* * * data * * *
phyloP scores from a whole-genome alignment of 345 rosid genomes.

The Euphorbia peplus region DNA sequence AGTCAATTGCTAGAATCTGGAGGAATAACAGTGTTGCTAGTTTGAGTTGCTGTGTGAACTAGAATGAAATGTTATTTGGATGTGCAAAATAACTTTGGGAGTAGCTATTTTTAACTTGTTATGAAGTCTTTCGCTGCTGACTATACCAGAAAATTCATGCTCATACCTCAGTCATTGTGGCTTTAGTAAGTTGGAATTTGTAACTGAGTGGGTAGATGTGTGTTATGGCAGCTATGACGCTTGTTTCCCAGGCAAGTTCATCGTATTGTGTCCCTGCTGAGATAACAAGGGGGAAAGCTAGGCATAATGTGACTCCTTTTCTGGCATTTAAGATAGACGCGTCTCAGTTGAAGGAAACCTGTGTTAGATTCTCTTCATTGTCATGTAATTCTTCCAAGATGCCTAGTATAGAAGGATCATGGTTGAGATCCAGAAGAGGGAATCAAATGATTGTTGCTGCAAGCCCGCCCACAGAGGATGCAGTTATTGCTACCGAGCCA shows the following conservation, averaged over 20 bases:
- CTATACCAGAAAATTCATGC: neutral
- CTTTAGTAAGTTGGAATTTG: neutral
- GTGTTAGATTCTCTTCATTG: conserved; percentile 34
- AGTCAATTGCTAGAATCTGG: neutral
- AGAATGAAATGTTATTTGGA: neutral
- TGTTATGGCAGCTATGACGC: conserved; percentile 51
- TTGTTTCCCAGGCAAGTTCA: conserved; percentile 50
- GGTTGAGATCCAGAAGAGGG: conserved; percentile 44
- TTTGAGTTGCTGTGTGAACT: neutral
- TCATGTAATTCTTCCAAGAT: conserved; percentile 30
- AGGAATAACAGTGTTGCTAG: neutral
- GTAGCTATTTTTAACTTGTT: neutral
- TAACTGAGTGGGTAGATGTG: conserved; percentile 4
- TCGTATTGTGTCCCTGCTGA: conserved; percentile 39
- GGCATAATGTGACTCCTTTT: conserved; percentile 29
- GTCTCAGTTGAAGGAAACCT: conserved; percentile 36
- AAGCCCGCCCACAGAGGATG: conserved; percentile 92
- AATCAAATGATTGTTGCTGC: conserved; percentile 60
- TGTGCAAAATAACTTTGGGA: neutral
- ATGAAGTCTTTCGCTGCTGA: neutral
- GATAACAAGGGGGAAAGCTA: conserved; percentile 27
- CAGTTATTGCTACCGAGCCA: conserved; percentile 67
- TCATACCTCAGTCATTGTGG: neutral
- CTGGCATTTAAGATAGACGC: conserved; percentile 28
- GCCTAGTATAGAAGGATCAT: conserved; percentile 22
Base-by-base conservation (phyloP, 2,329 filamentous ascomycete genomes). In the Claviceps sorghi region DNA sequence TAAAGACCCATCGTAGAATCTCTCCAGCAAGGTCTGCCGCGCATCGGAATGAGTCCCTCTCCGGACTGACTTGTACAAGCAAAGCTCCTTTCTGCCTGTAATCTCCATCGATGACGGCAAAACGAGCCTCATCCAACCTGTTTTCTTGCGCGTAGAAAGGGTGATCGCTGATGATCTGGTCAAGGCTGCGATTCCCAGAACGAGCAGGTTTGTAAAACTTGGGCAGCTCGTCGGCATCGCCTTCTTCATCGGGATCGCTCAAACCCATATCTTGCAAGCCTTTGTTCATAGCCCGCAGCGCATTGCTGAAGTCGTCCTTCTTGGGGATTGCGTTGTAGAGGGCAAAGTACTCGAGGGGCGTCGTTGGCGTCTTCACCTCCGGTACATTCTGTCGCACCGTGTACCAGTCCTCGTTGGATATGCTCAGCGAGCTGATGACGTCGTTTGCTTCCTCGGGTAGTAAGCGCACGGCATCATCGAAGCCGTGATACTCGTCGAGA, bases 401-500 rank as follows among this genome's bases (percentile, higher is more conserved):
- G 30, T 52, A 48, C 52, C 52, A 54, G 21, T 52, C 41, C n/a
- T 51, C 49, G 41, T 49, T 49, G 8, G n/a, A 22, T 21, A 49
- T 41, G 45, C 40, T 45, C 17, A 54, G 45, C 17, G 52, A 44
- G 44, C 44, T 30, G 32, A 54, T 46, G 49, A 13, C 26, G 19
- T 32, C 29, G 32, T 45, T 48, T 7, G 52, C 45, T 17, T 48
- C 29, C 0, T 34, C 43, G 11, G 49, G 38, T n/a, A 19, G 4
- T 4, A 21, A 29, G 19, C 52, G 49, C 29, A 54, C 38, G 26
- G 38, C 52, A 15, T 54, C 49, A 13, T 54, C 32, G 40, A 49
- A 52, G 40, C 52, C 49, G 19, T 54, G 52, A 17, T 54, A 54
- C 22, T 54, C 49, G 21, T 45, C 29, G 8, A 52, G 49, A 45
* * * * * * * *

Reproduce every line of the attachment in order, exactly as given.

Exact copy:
phyloP scores from a whole-genome alignment of 345 rosid genomes.

The Euphorbia peplus region DNA sequence AGTCAATTGCTAGAATCTGGAGGAATAACAGTGTTGCTAGTTTGAGTTGCTGTGTGAACTAGAATGAAATGTTATTTGGATGTGCAAAATAACTTTGGGAGTAGCTATTTTTAACTTGTTATGAAGTCTTTCGCTGCTGACTATACCAGAAAATTCATGCTCATACCTCAGTCATTGTGGCTTTAGTAAGTTGGAATTTGTAACTGAGTGGGTAGATGTGTGTTATGGCAGCTATGACGCTTGTTTCCCAGGCAAGTTCATCGTATTGTGTCCCTGCTGAGATAACAAGGGGGAAAGCTAGGCATAATGTGACTCCTTTTCTGGCATTTAAGATAGACGCGTCTCAGTTGAAGGAAACCTGTGTTAGATTCTCTTCATTGTCATGTAATTCTTCCAAGATGCCTAGTATAGAAGGATCATGGTTGAGATCCAGAAGAGGGAATCAAATGATTGTTGCTGCAAGCCCGCCCACAGAGGATGCAGTTATTGCTACCGAGCCA shows the following conservation, averaged over 20 bases:
- CTATACCAGAAAATTCATGC: neutral
- CTTTAGTAAGTTGGAATTTG: neutral
- GTGTTAGATTCTCTTCATTG: conserved; percentile 34
- AGTCAATTGCTAGAATCTGG: neutral
- AGAATGAAATGTTATTTGGA: neutral
- TGTTATGGCAGCTATGACGC: conserved; percentile 51
- TTGTTTCCCAGGCAAGTTCA: conserved; percentile 50
- GGTTGAGATCCAGAAGAGGG: conserved; percentile 44
- TTTGAGTTGCTGTGTGAACT: neutral
- TCATGTAATTCTTCCAAGAT: conserved; percentile 30
- AGGAATAACAGTGTTGCTAG: neutral
- GTAGCTATTTTTAACTTGTT: neutral
- TAACTGAGTGGGTAGATGTG: conserved; percentile 4
- TCGTATTGTGTCCCTGCTGA: conserved; percentile 39
- GGCATAATGTGACTCCTTTT: conserved; percentile 29
- GTCTCAGTTGAAGGAAACCT: conserved; percentile 36
- AAGCCCGCCCACAGAGGATG: conserved; percentile 92
- AATCAAATGATTGTTGCTGC: conserved; percentile 60
- TGTGCAAAATAACTTTGGGA: neutral
- ATGAAGTCTTTCGCTGCTGA: neutral
- GATAACAAGGGGGAAAGCTA: conserved; percentile 27
- CAGTTATTGCTACCGAGCCA: conserved; percentile 67
- TCATACCTCAGTCATTGTGG: neutral
- CTGGCATTTAAGATAGACGC: conserved; percentile 28
- GCCTAGTATAGAAGGATCAT: conserved; percentile 22
Base-by-base conservation (phyloP, 2,329 filamentous ascomycete genomes). In the Claviceps sorghi region DNA sequence TAAAGACCCATCGTAGAATCTCTCCAGCAAGGTCTGCCGCGCATCGGAATGAGTCCCTCTCCGGACTGACTTGTACAAGCAAAGCTCCTTTCTGCCTGTAATCTCCATCGATGACGGCAAAACGAGCCTCATCCAACCTGTTTTCTTGCGCGTAGAAAGGGTGATCGCTGATGATCTGGTCAAGGCTGCGATTCCCAGAACGAGCAGGTTTGTAAAACTTGGGCAGCTCGTCGGCATCGCCTTCTTCATCGGGATCGCTCAAACCCATATCTTGCAAGCCTTTGTTCATAGCCCGCAGCGCATTGCTGAAGTCGTCCTTCTTGGGGATTGCGTTGTAGAGGGCAAAGTACTCGAGGGGCGTCGTTGGCGTCTTCACCTCCGGTACATTCTGTCGCACCGTGTACCAGTCCTCGTTGGATATGCTCAGCGAGCTGATGACGTCGTTTGCTTCCTCGGGTAGTAAGCGCACGGCATCATCGAAGCCGTGATACTCGTCGAGA, bases 401-500 rank as follows among this genome's bases (percentile, higher is more conserved):
- G 30, T 52, A 48, C 52, C 52, A 54, G 21, T 52, C 41, C n/a
- T 51, C 49, G 41, T 49, T 49, G 8, G n/a, A 22, T 21, A 49
- T 41, G 45, C 40, T 45, C 17, A 54, G 45, C 17, G 52, A 44
- G 44, C 44, T 30, G 32, A 54, T 46, G 49, A 13, C 26, G 19
- T 32, C 29, G 32, T 45, T 48, T 7, G 52, C 45, T 17, T 48
- C 29, C 0, T 34, C 43, G 11, G 49, G 38, T n/a, A 19, G 4
- T 4, A 21, A 29, G 19, C 52, G 49, C 29, A 54, C 38, G 26
- G 38, C 52, A 15, T 54, C 49, A 13, T 54, C 32, G 40, A 49
- A 52, G 40, C 52, C 49, G 19, T 54, G 52, A 17, T 54, A 54
- C 22, T 54, C 49, G 21, T 45, C 29, G 8, A 52, G 49, A 45